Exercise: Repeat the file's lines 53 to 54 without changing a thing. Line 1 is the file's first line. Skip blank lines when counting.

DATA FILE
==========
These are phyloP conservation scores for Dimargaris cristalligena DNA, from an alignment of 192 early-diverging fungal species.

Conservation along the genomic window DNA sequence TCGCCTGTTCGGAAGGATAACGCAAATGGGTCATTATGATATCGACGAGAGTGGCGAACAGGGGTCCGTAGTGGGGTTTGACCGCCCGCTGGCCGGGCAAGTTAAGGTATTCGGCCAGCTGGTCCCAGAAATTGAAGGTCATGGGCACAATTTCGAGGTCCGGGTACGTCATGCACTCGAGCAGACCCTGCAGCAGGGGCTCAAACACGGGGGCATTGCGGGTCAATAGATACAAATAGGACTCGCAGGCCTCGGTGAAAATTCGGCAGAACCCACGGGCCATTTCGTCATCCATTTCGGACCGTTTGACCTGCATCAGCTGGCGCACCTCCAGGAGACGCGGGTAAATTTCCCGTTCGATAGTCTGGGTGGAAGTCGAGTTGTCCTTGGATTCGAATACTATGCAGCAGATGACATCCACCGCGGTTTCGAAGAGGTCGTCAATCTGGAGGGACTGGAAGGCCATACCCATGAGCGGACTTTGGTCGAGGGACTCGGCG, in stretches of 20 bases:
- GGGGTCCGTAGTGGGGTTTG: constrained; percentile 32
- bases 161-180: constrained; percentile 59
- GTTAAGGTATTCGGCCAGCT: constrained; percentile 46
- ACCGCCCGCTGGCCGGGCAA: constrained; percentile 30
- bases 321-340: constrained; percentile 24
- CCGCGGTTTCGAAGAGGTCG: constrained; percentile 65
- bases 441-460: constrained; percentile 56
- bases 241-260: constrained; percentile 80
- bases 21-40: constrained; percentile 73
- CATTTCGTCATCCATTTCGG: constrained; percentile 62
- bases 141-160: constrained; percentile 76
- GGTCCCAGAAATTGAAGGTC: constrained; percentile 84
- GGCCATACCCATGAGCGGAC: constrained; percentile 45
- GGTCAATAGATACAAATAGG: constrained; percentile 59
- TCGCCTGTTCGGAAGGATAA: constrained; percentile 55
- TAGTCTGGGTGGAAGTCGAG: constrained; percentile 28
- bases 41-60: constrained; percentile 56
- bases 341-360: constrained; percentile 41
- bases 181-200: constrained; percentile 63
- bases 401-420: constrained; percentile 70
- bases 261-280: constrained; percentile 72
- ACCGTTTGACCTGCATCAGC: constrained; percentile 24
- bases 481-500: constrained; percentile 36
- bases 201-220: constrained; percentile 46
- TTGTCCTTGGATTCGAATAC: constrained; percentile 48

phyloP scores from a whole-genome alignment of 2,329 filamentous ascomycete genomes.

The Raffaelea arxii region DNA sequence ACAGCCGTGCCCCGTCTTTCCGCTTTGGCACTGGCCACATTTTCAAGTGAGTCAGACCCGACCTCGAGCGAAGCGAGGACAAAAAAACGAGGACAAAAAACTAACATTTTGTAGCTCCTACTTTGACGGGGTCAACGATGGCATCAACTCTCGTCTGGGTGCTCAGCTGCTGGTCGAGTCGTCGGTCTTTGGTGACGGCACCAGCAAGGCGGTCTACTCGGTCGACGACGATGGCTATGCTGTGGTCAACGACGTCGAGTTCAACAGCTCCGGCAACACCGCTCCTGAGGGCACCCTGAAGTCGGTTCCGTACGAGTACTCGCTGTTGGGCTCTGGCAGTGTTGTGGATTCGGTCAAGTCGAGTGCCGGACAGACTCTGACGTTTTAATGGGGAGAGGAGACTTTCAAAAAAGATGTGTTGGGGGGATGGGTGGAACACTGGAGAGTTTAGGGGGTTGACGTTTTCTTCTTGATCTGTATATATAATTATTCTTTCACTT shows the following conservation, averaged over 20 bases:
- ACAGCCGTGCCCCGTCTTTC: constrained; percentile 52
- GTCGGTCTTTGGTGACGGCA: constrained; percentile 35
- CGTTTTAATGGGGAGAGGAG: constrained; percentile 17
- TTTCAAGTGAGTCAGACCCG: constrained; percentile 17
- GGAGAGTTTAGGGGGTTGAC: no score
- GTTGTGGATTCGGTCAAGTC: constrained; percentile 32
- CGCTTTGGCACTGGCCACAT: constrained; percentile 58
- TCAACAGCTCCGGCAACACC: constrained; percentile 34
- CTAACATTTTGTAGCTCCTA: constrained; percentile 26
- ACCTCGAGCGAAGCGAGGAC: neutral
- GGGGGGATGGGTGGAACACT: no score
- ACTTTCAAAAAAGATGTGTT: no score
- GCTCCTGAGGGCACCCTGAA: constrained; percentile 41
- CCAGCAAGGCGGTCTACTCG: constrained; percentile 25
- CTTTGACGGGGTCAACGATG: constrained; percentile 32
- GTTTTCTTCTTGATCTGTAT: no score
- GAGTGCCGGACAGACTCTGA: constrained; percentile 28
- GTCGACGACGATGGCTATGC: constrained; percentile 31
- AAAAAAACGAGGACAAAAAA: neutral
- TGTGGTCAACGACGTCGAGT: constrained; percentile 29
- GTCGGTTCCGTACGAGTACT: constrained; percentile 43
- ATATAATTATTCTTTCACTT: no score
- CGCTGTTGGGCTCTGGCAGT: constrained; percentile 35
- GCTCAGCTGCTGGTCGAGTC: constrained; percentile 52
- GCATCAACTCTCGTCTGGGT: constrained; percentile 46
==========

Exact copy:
- GCTCAGCTGCTGGTCGAGTC: constrained; percentile 52
- GCATCAACTCTCGTCTGGGT: constrained; percentile 46